Tom Sachs: Creativity is the Enemy, Galerie Thaddaeus Ropac Paris Marais, 1999 Tom Sachs: Creativity is the Enemy, Galerie Thaddaeus Ropac Paris Marais, 1999
Tom Sachs: Creativity is the Enemy, Galerie Thaddaeus Ropac Paris Marais, 1999
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Overview

Tom Sachs’s “sculptures” follow an almost dadaist pattern; he provokes by using an explosive mixture of vanity and luxury items in juxtaposition with violent objects. 

Our upcoming exhibition with the New York artist Tom Sachs in january 1999 will consist of his very latest sculptures and one very alarming installation. Tom Sachs’s “sculptures” follow an almost dadaist pattern; he provokes by using an explosive mixture of vanity and luxury items in juxtaposition with violent objects. The artist offers the viewer an idealistic approach to art in form of thinly disguised criticism. On one hand, he satisfies the viewer’s appetite for glamour and luxury products by using for example a Prada cardboard to build a toilet, yet on the other hand, he places them in context with hostile and violent objects, such as a Chanel guillotine or mass products such as a Mc Donald tray wrapped in Tiffany cardboard. “Most of the packaging I use is other people’s rubbish” says Sachs. He has, nontheless, some cladestine contacts within the fashion houses who supply him with cardboard packing he often uses. Sachs’s obsession with fashion in connection...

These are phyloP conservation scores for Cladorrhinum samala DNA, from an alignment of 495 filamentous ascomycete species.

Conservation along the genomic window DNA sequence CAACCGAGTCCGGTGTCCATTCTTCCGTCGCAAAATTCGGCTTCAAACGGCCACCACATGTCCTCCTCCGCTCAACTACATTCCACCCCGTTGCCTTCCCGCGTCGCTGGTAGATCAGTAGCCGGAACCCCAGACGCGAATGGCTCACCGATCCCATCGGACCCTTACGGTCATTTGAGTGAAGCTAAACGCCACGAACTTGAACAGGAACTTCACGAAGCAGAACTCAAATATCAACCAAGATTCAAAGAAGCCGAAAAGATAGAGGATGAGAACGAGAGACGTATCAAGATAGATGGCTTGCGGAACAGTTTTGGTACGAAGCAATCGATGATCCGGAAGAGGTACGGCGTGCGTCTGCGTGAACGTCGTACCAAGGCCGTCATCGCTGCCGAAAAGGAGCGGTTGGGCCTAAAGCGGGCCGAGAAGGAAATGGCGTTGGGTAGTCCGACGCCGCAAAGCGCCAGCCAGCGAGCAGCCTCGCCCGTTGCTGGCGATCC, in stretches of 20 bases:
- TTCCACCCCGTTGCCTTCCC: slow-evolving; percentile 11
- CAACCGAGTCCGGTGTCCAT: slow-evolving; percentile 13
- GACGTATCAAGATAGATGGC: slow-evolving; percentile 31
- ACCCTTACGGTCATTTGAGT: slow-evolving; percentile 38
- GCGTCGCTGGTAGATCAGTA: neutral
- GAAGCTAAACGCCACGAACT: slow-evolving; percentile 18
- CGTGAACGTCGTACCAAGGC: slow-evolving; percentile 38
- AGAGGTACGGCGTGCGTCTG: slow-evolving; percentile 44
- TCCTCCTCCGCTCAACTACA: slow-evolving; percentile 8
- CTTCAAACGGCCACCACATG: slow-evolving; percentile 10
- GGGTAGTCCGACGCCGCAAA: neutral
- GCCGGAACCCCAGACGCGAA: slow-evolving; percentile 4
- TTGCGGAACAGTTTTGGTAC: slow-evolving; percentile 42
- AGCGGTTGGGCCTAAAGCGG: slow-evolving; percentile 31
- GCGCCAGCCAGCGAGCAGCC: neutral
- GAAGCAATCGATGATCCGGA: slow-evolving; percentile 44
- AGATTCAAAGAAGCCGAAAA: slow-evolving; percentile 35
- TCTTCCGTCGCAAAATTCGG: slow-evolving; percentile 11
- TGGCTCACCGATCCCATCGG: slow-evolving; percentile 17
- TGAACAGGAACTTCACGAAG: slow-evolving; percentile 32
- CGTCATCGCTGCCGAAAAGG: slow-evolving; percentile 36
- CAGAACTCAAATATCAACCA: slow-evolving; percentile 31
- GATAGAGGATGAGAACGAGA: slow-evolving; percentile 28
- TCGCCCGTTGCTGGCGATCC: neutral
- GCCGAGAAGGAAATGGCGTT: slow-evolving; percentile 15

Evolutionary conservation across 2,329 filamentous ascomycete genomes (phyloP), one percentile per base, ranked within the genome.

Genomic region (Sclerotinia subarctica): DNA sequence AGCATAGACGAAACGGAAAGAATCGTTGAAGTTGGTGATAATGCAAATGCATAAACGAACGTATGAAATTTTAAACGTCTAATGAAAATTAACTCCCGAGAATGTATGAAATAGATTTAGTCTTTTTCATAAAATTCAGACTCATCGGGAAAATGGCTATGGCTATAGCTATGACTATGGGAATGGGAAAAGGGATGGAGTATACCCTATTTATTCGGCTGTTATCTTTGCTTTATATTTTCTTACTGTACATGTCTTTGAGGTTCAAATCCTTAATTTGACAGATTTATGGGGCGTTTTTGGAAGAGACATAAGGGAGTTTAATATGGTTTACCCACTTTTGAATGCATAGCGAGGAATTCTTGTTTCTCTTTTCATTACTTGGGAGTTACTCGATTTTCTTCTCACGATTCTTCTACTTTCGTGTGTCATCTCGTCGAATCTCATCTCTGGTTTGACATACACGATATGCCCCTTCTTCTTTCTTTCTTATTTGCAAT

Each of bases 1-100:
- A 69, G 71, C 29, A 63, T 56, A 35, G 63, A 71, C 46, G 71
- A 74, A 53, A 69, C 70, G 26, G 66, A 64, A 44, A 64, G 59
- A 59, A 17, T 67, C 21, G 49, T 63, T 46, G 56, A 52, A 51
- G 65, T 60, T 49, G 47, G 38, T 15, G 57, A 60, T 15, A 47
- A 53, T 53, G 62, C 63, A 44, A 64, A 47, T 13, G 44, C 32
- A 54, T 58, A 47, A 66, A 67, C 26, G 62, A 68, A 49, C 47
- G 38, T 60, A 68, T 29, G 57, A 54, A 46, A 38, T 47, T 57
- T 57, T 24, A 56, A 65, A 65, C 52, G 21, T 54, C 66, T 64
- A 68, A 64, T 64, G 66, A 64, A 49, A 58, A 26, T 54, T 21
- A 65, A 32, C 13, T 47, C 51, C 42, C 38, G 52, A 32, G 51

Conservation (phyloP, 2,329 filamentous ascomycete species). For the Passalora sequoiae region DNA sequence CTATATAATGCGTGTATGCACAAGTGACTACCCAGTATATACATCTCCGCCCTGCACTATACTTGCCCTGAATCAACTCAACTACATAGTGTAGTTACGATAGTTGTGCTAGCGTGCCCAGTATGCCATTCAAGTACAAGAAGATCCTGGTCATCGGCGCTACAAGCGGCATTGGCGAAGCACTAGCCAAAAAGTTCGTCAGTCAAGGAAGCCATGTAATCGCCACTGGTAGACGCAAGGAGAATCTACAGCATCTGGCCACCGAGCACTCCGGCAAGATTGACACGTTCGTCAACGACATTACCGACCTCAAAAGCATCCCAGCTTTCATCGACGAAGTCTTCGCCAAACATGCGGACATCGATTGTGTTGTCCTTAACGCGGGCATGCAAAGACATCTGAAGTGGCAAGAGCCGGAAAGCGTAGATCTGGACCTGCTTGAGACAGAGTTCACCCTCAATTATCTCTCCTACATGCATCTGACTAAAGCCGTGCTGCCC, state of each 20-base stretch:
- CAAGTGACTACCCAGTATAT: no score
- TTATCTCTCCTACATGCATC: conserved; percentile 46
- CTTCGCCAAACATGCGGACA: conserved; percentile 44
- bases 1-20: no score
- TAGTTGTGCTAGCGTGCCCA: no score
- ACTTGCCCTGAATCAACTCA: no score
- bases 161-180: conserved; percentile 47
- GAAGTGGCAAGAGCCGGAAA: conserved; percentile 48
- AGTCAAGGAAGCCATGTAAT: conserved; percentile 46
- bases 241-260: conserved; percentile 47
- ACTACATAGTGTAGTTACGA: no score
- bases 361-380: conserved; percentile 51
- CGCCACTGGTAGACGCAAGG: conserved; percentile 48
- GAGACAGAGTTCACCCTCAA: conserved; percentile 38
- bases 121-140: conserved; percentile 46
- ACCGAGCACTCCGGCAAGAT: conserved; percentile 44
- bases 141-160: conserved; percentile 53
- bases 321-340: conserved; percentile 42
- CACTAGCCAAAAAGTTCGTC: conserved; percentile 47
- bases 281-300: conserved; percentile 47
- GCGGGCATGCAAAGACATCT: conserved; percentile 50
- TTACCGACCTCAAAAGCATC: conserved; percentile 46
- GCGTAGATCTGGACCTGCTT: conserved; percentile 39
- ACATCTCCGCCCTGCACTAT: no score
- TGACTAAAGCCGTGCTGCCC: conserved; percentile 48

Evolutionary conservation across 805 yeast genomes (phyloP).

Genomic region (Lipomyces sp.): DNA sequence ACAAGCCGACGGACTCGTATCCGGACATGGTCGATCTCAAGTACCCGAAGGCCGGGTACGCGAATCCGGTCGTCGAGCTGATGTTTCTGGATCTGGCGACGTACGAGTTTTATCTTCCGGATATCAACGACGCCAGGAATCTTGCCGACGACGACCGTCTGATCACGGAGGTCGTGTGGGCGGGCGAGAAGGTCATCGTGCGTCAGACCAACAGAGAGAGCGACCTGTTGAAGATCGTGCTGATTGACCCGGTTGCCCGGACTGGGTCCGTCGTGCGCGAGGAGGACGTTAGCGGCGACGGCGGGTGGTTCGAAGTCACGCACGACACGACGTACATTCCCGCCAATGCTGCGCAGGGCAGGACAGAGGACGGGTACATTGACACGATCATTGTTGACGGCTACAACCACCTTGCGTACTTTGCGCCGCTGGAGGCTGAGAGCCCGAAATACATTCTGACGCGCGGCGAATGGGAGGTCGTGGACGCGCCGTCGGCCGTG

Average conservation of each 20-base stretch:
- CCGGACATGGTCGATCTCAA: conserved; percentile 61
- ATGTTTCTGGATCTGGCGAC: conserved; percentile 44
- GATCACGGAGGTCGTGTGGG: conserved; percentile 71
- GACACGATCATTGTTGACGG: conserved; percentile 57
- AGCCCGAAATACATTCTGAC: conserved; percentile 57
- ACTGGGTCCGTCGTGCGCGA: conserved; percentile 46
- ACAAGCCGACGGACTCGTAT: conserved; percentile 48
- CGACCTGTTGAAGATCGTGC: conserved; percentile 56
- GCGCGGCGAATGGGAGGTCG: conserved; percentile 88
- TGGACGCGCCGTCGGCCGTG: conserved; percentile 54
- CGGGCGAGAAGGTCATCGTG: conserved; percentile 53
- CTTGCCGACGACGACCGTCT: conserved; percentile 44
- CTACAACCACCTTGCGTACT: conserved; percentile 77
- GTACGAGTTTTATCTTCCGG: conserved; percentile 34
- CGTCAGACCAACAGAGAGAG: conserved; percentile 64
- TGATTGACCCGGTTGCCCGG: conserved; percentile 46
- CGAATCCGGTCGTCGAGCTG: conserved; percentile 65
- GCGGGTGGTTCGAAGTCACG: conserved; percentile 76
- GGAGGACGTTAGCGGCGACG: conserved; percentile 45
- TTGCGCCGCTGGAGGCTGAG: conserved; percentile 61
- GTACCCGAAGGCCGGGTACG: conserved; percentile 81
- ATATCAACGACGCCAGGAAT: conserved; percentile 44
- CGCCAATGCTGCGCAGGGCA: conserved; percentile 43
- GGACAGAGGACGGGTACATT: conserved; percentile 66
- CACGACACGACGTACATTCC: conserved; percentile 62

Our upcoming exhibition with the New York artist Tom Sachs in january 1999 will consist of his very latest sculptures and one very alarming installation. Tom Sachs’s “sculptures” follow an almost dadaist pattern; he provokes by using an explosive mixture of vanity and luxury items in juxtaposition with violent objects. The artist offers the viewer an idealistic approach to art in form of thinly disguised criticism. On one hand, he satisfies the viewer’s appetite for glamour and luxury products by using for example a Prada cardboard to build a toilet, yet on the other hand, he places them in context with hostile and violent objects, such as a Chanel guillotine or mass products such as a Mc Donald tray wrapped in Tiffany cardboard. “Most of the packaging I use is other people’s rubbish” says Sachs. He has, nontheless, some cladestine contacts within the fashion houses who supply him with cardboard packing he often uses. Sachs’s obsession with fashion in connection with violence derives from his belief that ”fashion and fascism are almost the same thing”. During the time that Sachs worked as a fashion window designer for Barney’s, he always managed to include unsettling elements in his installations. For example, he created clothes racks for Azzedine Alaia by welding together 22,000 pennies, or made chairs out of shopping carts for Dries van Noten. Sachs sees himself as “a professional hobbyist and bricoleur” which probably explains his approach to his sculptures where he often usÅes tape and leaves roughly disguised traces of his tools.

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